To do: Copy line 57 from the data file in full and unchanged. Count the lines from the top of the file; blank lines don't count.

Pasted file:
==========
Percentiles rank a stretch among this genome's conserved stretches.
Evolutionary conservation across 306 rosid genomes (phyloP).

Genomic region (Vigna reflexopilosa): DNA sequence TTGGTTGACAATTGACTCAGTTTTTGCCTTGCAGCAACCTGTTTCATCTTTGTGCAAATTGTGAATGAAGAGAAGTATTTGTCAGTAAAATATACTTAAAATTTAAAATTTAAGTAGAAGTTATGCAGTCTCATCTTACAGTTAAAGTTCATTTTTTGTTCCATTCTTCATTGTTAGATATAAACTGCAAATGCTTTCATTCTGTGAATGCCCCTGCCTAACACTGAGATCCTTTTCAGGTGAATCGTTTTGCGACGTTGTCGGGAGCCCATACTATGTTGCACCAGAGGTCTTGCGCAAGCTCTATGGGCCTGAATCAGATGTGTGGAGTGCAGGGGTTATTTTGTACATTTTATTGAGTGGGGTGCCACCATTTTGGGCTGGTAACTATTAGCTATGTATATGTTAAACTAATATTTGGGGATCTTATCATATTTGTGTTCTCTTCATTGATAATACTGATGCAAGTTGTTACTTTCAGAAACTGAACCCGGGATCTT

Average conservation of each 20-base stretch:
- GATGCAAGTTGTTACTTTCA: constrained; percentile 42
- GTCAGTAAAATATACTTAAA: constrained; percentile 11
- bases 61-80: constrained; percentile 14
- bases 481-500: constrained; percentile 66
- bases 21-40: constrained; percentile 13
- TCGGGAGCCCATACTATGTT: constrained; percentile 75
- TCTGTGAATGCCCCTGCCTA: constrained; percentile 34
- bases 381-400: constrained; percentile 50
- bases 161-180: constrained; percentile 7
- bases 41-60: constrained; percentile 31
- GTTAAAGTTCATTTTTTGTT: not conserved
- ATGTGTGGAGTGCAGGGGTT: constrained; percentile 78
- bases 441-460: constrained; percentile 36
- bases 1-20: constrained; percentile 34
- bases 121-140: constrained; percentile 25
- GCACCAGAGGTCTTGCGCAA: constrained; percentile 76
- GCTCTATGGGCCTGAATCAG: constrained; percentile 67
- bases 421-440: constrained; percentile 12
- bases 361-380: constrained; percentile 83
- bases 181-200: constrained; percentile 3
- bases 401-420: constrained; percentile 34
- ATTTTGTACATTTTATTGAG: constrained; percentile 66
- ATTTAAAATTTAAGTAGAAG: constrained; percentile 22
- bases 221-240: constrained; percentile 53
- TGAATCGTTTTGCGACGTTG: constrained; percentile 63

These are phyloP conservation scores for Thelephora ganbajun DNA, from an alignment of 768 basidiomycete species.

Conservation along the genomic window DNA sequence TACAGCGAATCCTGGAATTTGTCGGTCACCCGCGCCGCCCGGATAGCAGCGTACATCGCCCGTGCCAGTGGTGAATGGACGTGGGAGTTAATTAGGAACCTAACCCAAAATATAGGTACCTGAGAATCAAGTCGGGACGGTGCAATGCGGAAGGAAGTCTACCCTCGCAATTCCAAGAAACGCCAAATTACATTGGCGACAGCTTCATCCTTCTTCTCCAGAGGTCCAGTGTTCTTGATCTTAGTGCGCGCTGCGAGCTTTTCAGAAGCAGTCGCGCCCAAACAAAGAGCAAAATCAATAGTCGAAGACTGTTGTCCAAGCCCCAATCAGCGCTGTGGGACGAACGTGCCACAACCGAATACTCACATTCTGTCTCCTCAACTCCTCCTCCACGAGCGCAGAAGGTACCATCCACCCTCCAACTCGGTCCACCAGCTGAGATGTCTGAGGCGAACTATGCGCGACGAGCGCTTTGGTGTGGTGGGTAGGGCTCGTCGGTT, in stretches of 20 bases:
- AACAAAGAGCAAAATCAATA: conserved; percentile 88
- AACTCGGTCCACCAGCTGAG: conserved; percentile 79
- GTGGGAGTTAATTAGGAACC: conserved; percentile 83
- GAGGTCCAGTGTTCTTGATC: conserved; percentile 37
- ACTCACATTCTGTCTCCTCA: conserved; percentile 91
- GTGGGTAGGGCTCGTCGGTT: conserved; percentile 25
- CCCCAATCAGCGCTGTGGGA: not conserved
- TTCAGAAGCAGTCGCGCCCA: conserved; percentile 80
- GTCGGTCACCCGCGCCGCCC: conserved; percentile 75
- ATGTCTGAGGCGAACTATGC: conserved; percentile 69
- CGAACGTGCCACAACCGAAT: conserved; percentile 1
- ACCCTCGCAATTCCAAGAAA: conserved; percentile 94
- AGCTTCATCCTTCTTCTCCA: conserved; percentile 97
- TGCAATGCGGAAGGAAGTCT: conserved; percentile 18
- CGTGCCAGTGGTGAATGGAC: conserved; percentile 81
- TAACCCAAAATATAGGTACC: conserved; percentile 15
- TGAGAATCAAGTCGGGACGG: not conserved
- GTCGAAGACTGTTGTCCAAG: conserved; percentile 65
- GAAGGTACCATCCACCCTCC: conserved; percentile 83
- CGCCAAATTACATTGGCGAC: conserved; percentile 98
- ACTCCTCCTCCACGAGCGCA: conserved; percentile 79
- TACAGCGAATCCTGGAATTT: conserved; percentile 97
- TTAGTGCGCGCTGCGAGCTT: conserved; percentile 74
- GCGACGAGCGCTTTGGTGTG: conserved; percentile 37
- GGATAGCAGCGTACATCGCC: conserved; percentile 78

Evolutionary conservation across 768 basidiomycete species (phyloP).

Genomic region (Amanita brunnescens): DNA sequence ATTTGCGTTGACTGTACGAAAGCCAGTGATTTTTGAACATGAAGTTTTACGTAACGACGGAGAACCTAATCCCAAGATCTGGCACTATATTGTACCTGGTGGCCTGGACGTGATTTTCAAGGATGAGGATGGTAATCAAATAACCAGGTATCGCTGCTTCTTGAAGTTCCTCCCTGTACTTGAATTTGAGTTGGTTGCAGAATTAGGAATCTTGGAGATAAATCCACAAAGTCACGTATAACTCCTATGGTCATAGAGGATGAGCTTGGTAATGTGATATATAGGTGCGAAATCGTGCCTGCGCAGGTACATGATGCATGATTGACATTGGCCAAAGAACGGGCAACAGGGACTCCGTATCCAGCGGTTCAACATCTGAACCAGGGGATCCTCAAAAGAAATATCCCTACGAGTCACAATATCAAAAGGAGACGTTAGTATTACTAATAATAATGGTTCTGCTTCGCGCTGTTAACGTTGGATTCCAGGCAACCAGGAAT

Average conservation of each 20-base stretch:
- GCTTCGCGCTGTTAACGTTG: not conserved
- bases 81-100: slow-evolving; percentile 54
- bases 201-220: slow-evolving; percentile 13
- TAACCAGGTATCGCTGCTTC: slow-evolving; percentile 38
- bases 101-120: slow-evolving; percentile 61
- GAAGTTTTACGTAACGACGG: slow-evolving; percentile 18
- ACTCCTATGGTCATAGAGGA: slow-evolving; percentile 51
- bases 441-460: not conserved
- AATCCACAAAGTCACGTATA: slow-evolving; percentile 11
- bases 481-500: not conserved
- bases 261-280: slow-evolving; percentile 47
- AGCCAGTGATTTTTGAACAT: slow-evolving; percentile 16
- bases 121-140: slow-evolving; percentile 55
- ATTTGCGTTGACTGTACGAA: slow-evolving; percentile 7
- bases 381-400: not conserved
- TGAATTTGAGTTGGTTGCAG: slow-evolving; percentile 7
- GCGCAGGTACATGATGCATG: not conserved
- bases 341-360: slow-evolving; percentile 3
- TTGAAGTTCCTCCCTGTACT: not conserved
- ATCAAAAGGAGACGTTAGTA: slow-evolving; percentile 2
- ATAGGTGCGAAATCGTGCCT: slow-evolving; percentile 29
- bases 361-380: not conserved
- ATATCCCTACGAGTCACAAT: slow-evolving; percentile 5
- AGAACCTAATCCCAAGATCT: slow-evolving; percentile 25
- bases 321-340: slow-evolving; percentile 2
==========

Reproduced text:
Evolutionary conservation across 768 basidiomycete species (phyloP).